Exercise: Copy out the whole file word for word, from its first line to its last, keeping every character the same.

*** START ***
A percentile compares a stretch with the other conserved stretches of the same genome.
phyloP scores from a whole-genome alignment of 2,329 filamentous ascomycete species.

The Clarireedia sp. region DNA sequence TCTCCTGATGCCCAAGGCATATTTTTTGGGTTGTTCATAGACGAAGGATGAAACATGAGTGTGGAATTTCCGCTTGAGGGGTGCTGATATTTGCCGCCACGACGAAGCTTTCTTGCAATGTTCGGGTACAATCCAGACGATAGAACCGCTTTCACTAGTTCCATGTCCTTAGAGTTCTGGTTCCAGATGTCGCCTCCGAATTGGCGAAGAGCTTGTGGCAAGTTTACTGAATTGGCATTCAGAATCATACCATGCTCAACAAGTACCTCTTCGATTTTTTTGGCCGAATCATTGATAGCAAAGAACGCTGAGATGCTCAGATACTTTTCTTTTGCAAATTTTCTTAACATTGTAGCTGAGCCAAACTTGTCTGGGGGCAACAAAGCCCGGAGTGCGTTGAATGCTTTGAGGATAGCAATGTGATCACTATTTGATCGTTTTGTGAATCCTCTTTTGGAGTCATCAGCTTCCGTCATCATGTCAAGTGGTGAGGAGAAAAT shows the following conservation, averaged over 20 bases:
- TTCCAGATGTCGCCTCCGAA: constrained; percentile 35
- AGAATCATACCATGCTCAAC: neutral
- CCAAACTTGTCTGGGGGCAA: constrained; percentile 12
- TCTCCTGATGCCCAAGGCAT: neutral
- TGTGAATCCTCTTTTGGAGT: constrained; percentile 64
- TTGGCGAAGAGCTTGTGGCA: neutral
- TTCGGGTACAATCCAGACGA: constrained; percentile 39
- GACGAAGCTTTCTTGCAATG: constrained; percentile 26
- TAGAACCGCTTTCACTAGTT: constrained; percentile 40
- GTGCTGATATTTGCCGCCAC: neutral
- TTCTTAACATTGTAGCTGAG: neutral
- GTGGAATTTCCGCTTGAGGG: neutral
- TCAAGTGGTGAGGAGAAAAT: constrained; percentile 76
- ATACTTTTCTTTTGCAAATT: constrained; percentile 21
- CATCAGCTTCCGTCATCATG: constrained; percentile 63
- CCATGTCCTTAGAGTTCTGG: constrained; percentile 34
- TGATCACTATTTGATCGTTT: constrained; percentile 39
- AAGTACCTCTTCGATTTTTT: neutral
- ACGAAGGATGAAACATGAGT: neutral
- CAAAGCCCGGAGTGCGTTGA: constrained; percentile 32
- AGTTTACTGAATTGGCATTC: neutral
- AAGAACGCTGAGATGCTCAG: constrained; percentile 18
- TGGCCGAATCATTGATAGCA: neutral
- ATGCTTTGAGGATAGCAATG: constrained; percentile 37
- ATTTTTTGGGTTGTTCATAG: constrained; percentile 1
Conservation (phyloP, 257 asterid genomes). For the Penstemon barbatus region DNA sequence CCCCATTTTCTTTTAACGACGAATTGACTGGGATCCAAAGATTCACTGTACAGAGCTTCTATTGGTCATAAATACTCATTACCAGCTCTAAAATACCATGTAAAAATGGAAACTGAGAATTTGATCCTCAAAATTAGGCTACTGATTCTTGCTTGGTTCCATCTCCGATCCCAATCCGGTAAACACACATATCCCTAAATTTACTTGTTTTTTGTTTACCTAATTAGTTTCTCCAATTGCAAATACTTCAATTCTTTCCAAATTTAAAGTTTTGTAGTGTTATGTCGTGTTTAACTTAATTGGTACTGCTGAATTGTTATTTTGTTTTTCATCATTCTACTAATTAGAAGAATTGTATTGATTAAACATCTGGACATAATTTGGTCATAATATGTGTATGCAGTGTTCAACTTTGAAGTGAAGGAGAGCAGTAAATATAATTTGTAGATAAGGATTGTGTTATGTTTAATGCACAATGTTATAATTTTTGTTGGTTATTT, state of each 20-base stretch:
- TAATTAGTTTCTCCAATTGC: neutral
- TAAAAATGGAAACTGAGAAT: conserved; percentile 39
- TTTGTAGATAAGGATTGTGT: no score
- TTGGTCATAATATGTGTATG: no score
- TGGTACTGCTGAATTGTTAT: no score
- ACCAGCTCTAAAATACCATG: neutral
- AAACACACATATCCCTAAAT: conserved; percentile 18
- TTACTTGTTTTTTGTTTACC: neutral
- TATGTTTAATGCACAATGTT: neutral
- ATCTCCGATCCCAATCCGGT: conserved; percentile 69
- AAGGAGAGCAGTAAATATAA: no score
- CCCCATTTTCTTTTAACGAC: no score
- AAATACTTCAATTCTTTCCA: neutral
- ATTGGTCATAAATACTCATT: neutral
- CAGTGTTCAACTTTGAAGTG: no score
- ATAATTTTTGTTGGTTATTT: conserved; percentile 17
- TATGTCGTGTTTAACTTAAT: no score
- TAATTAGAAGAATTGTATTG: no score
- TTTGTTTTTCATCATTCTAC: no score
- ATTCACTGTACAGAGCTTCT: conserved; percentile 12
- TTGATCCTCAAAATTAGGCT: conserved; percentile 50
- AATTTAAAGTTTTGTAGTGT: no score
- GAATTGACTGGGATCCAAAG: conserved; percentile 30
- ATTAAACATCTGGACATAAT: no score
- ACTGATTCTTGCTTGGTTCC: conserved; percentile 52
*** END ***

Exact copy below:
A percentile compares a stretch with the other conserved stretches of the same genome.
phyloP scores from a whole-genome alignment of 2,329 filamentous ascomycete species.

The Clarireedia sp. region DNA sequence TCTCCTGATGCCCAAGGCATATTTTTTGGGTTGTTCATAGACGAAGGATGAAACATGAGTGTGGAATTTCCGCTTGAGGGGTGCTGATATTTGCCGCCACGACGAAGCTTTCTTGCAATGTTCGGGTACAATCCAGACGATAGAACCGCTTTCACTAGTTCCATGTCCTTAGAGTTCTGGTTCCAGATGTCGCCTCCGAATTGGCGAAGAGCTTGTGGCAAGTTTACTGAATTGGCATTCAGAATCATACCATGCTCAACAAGTACCTCTTCGATTTTTTTGGCCGAATCATTGATAGCAAAGAACGCTGAGATGCTCAGATACTTTTCTTTTGCAAATTTTCTTAACATTGTAGCTGAGCCAAACTTGTCTGGGGGCAACAAAGCCCGGAGTGCGTTGAATGCTTTGAGGATAGCAATGTGATCACTATTTGATCGTTTTGTGAATCCTCTTTTGGAGTCATCAGCTTCCGTCATCATGTCAAGTGGTGAGGAGAAAAT shows the following conservation, averaged over 20 bases:
- TTCCAGATGTCGCCTCCGAA: constrained; percentile 35
- AGAATCATACCATGCTCAAC: neutral
- CCAAACTTGTCTGGGGGCAA: constrained; percentile 12
- TCTCCTGATGCCCAAGGCAT: neutral
- TGTGAATCCTCTTTTGGAGT: constrained; percentile 64
- TTGGCGAAGAGCTTGTGGCA: neutral
- TTCGGGTACAATCCAGACGA: constrained; percentile 39
- GACGAAGCTTTCTTGCAATG: constrained; percentile 26
- TAGAACCGCTTTCACTAGTT: constrained; percentile 40
- GTGCTGATATTTGCCGCCAC: neutral
- TTCTTAACATTGTAGCTGAG: neutral
- GTGGAATTTCCGCTTGAGGG: neutral
- TCAAGTGGTGAGGAGAAAAT: constrained; percentile 76
- ATACTTTTCTTTTGCAAATT: constrained; percentile 21
- CATCAGCTTCCGTCATCATG: constrained; percentile 63
- CCATGTCCTTAGAGTTCTGG: constrained; percentile 34
- TGATCACTATTTGATCGTTT: constrained; percentile 39
- AAGTACCTCTTCGATTTTTT: neutral
- ACGAAGGATGAAACATGAGT: neutral
- CAAAGCCCGGAGTGCGTTGA: constrained; percentile 32
- AGTTTACTGAATTGGCATTC: neutral
- AAGAACGCTGAGATGCTCAG: constrained; percentile 18
- TGGCCGAATCATTGATAGCA: neutral
- ATGCTTTGAGGATAGCAATG: constrained; percentile 37
- ATTTTTTGGGTTGTTCATAG: constrained; percentile 1
Conservation (phyloP, 257 asterid genomes). For the Penstemon barbatus region DNA sequence CCCCATTTTCTTTTAACGACGAATTGACTGGGATCCAAAGATTCACTGTACAGAGCTTCTATTGGTCATAAATACTCATTACCAGCTCTAAAATACCATGTAAAAATGGAAACTGAGAATTTGATCCTCAAAATTAGGCTACTGATTCTTGCTTGGTTCCATCTCCGATCCCAATCCGGTAAACACACATATCCCTAAATTTACTTGTTTTTTGTTTACCTAATTAGTTTCTCCAATTGCAAATACTTCAATTCTTTCCAAATTTAAAGTTTTGTAGTGTTATGTCGTGTTTAACTTAATTGGTACTGCTGAATTGTTATTTTGTTTTTCATCATTCTACTAATTAGAAGAATTGTATTGATTAAACATCTGGACATAATTTGGTCATAATATGTGTATGCAGTGTTCAACTTTGAAGTGAAGGAGAGCAGTAAATATAATTTGTAGATAAGGATTGTGTTATGTTTAATGCACAATGTTATAATTTTTGTTGGTTATTT, state of each 20-base stretch:
- TAATTAGTTTCTCCAATTGC: neutral
- TAAAAATGGAAACTGAGAAT: conserved; percentile 39
- TTTGTAGATAAGGATTGTGT: no score
- TTGGTCATAATATGTGTATG: no score
- TGGTACTGCTGAATTGTTAT: no score
- ACCAGCTCTAAAATACCATG: neutral
- AAACACACATATCCCTAAAT: conserved; percentile 18
- TTACTTGTTTTTTGTTTACC: neutral
- TATGTTTAATGCACAATGTT: neutral
- ATCTCCGATCCCAATCCGGT: conserved; percentile 69
- AAGGAGAGCAGTAAATATAA: no score
- CCCCATTTTCTTTTAACGAC: no score
- AAATACTTCAATTCTTTCCA: neutral
- ATTGGTCATAAATACTCATT: neutral
- CAGTGTTCAACTTTGAAGTG: no score
- ATAATTTTTGTTGGTTATTT: conserved; percentile 17
- TATGTCGTGTTTAACTTAAT: no score
- TAATTAGAAGAATTGTATTG: no score
- TTTGTTTTTCATCATTCTAC: no score
- ATTCACTGTACAGAGCTTCT: conserved; percentile 12
- TTGATCCTCAAAATTAGGCT: conserved; percentile 50
- AATTTAAAGTTTTGTAGTGT: no score
- GAATTGACTGGGATCCAAAG: conserved; percentile 30
- ATTAAACATCTGGACATAAT: no score
- ACTGATTCTTGCTTGGTTCC: conserved; percentile 52